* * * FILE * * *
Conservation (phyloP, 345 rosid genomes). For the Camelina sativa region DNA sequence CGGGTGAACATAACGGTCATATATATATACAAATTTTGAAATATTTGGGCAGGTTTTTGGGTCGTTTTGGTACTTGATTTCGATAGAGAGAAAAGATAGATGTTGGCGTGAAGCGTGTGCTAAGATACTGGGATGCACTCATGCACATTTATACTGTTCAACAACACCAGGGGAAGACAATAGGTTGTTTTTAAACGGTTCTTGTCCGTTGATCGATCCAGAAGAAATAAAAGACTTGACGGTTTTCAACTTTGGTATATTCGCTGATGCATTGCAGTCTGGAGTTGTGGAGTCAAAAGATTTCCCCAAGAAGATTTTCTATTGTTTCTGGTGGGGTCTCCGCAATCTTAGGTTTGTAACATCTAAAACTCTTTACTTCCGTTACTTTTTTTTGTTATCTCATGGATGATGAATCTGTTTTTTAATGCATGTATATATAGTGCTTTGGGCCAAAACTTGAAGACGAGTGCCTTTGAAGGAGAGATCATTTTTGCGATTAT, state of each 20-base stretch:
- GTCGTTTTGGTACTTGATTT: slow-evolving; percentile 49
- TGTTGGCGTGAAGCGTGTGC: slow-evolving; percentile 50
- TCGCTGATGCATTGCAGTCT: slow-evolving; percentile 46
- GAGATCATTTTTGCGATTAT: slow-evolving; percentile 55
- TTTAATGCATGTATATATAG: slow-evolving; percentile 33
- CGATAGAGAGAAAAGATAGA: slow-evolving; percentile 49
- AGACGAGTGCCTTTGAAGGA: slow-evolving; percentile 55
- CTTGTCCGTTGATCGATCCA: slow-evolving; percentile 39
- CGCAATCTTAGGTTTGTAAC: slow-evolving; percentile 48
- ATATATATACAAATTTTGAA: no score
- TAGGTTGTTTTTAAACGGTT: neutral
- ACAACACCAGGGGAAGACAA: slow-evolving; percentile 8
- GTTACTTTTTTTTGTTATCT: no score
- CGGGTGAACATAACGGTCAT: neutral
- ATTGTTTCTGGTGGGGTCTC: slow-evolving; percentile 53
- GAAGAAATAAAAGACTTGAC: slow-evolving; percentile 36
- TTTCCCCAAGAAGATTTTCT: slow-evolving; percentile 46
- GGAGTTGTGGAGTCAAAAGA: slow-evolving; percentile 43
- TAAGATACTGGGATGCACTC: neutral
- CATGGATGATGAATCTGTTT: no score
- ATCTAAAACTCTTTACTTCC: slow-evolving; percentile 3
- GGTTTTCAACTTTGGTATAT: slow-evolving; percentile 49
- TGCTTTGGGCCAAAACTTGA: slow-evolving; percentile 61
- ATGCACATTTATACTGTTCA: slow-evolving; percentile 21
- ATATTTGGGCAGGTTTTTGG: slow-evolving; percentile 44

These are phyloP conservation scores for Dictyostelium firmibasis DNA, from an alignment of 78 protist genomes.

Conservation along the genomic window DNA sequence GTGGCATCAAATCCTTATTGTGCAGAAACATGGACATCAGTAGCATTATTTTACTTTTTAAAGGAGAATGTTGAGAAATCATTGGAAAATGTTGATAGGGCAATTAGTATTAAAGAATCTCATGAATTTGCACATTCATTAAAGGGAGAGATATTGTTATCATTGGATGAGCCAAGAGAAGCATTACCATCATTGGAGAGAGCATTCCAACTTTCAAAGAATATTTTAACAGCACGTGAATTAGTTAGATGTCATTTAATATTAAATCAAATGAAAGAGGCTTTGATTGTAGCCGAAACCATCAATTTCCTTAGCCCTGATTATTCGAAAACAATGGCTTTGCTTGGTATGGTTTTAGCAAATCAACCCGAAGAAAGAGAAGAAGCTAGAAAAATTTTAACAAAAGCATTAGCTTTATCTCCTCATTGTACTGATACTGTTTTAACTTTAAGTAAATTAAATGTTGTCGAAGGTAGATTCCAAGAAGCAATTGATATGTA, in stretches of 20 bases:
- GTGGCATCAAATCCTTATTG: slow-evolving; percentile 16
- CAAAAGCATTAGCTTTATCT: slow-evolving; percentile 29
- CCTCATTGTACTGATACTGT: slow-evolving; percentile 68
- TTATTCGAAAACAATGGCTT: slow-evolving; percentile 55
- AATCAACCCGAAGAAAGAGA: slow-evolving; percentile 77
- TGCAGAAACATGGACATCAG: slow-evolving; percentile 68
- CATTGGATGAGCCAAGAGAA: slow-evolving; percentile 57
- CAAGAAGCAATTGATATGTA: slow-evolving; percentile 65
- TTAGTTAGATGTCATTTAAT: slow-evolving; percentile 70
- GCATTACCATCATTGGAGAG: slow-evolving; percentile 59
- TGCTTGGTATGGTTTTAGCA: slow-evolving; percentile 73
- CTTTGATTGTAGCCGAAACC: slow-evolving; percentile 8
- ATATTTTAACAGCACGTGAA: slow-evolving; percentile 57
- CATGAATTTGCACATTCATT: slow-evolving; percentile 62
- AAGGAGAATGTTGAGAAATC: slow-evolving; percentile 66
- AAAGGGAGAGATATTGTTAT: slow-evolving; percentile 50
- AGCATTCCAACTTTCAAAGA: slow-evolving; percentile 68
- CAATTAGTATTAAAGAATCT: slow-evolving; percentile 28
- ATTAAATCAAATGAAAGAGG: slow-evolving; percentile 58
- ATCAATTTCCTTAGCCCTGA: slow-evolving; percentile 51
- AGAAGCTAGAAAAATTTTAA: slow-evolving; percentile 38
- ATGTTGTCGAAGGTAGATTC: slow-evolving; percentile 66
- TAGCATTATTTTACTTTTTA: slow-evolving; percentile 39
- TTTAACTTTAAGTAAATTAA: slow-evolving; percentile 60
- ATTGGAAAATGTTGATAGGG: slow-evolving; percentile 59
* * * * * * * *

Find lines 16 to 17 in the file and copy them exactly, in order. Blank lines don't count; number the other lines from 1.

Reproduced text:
- ATTGTTTCTGGTGGGGTCTC: slow-evolving; percentile 53
- GAAGAAATAAAAGACTTGAC: slow-evolving; percentile 36